Should you care?   Yes.  In New York City, for instance, police officers have reportedly driven unmarked vehicles equipped with license plate readers around local mosques in order to record each attendee.

What if entire motorcycle clubs/communities are targeted based on their associational makeup?

It’s a core principle that in the United States of America, the government does not invade its citizens’ privacy and store information about their innocent activities just in case they do something wrong.

Photo courtesy of firstcoastnews.com

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Productivity.

It’s the manufacturing mantra of the corporate world.  It’s about making X number of  “widgets” an hour and reducing unplanned absences to maintain plant productivity.

Harley-Davidson’s CEO and President, Keith Wandell, told analyst during the Q4 2009 revenue results that the company intends to enhance profitability through continuous improvement in manufacturing, product development and business operations.

I would submit that H-D doesn’t have a productivity problem.  They have an absenteeism problem!  If a worker calls in sick that is considered an unplanned absent which brings down manufacturing productivity.  In fact, a company document indicates the motor company incurred some 382,000 hours of missed work time during 2009 which was worth about $13 million.  The document doesn’t state whether that number refers to the company as a whole or some other subset of operations, but we do know that one of the major considerations cited for moving the York Vehicle Operations from PA. to another state was the excessive absenteeism at the Springettsbury Township plant.

As a result of the concessions to keep the plant in York, changes in work culture and a new attendance policy was negotiated as part of the multi-year restructuring process.  A point system was created and the new policy gives an employee points or partial points for failure to appropriately report an absence in addition to the actual absence.  Now there are reports the Union (IAM) is whining about unilateral policy changes and trying to move the debate from absenteeism to policy.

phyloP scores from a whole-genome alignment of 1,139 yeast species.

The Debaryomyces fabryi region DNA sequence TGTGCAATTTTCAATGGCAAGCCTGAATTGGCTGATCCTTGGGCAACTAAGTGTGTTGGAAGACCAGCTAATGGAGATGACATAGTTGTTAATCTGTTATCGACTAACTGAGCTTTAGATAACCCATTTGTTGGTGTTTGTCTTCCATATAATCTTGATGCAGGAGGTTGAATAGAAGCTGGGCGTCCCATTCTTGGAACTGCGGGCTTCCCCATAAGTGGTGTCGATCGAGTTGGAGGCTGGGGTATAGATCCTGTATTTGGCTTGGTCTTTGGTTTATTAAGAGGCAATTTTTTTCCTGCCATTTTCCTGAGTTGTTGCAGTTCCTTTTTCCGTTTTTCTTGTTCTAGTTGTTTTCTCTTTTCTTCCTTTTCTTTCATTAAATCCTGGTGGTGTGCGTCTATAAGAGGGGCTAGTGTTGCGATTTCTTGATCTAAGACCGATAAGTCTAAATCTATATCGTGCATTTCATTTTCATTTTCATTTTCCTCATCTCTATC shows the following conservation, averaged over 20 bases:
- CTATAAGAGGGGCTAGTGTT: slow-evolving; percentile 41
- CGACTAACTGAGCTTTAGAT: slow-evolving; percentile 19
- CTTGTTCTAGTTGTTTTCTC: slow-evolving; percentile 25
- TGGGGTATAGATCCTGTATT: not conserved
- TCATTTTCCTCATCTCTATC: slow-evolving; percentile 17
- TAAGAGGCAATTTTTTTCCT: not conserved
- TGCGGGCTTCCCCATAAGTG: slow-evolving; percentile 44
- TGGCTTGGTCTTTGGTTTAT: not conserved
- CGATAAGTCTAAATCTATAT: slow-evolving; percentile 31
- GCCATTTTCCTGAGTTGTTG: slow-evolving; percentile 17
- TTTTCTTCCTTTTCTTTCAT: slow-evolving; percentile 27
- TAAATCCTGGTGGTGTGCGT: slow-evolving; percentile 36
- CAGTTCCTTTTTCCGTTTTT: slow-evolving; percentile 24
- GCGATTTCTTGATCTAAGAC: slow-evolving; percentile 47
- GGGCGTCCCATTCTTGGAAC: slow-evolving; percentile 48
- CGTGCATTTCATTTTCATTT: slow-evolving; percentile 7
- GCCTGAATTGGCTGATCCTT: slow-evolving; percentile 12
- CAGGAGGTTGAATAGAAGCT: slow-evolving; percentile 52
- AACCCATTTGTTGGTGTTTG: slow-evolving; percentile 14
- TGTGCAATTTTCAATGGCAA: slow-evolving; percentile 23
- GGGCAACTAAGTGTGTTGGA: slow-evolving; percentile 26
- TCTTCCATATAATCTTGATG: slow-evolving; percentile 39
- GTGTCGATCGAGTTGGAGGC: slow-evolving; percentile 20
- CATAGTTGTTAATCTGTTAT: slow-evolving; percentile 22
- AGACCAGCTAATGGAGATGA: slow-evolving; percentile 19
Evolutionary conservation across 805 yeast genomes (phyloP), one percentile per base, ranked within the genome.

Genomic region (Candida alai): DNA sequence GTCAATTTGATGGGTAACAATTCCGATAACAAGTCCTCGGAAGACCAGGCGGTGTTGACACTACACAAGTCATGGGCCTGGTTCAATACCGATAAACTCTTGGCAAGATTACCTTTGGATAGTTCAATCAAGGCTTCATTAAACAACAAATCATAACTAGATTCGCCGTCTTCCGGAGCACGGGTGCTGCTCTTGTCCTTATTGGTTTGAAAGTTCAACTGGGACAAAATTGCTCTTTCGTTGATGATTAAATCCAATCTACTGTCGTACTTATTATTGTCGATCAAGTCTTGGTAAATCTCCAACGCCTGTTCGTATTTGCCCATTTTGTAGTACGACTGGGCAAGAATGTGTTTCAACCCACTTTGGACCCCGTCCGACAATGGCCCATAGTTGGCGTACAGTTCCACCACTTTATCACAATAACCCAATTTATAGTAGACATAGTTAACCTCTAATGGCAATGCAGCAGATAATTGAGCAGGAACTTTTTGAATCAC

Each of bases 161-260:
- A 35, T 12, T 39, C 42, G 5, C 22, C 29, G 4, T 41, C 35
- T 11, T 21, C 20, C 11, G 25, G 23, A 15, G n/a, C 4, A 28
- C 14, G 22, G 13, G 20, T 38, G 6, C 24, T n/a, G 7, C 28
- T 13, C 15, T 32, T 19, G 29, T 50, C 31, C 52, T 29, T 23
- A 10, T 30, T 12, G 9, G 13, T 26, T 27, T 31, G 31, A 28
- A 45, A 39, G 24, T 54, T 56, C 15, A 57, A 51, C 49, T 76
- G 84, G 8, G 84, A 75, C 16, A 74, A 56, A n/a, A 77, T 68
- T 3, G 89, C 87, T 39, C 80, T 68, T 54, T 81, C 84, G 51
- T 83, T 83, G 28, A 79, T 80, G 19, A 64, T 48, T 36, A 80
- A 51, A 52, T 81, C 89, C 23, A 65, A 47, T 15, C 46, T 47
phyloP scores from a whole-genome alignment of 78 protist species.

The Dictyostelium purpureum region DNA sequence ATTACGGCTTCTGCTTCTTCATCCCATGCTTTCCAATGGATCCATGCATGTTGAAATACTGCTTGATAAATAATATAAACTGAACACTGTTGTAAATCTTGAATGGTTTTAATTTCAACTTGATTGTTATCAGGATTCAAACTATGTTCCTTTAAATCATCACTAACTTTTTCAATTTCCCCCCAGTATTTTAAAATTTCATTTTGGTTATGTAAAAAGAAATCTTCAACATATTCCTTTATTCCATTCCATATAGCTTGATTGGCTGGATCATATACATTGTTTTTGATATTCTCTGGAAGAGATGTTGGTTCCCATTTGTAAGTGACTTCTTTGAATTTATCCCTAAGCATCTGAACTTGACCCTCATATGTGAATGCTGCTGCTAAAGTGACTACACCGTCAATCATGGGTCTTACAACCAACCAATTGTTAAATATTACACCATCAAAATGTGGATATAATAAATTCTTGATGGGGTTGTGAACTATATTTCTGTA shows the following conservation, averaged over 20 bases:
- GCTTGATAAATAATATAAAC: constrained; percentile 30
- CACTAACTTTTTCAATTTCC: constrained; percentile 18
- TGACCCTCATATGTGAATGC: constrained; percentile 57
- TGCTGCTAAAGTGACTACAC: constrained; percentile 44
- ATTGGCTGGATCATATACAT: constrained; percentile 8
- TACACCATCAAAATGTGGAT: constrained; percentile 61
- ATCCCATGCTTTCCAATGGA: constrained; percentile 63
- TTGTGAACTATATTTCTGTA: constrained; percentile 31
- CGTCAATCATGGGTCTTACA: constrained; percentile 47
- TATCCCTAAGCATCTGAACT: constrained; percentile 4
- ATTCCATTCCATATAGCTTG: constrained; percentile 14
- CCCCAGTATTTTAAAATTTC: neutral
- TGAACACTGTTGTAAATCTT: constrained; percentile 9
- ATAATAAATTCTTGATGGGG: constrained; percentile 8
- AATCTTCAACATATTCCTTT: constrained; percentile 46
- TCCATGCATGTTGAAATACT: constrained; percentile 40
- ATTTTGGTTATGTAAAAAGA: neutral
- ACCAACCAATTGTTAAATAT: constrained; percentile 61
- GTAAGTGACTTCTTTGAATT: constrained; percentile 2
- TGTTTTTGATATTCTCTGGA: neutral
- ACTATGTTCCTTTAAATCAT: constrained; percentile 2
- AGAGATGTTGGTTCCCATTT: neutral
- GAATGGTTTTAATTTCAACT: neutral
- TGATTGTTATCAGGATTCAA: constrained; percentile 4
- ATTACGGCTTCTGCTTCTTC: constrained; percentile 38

Many would debate that unions cripple companies.  The debate often centers around how they are anti-technology, anti-productivity and pro-wage growth.  It’s like they live in a virtual reality world where price points, product-market pressures, and capital returns don’t matter.  The net-net is that unions are adept at demanding the highest dollar for the least amount of time worked.  And as worker costs escalate firms cut back on technology, plant investments and business process improvements.  Sound familiar?

Still don’t believe me that H-D has an absenteeism issue?  Well let’s look at the numbers.

H-D has about 9000 employees worldwide.  Taking H-D supplied numbers of 382,000 hours and divide it by the total number of employees (9000) equals 42.44 hours of unplanned absence per employee.  That’s more than one work week of absenteeism for each and every employee!  This in addition to the 15 work days of annual leave (vacation + holidays) employees typically receive in U.S. based companies.  Wow, talk about “iron-clad” benefits!  Yet, it’s actually worse because to correctly analyze the absenteeism number you need to take into account standard manufacturing practices which are based on the number of Full Time Equivalents (FTE) and available work hours a year (1928 hours) per FTE.  Calculating absence using this method means there were 198 employees (FTE) absent all year during 2009.

I don’t know if this situation is an accurate reflection of the mental state of the H-D work force or if it’s an edge case due to issues like H1N1?  However, an absenteeism rate which effects ~20% of your work force is a systemic issue and without a doubt one of the most significant factors to affect quality in an assembly line along with negatively effecting employee morale.  Let’s hope they get a handle on this issue.

Photo courtesy of Scribd.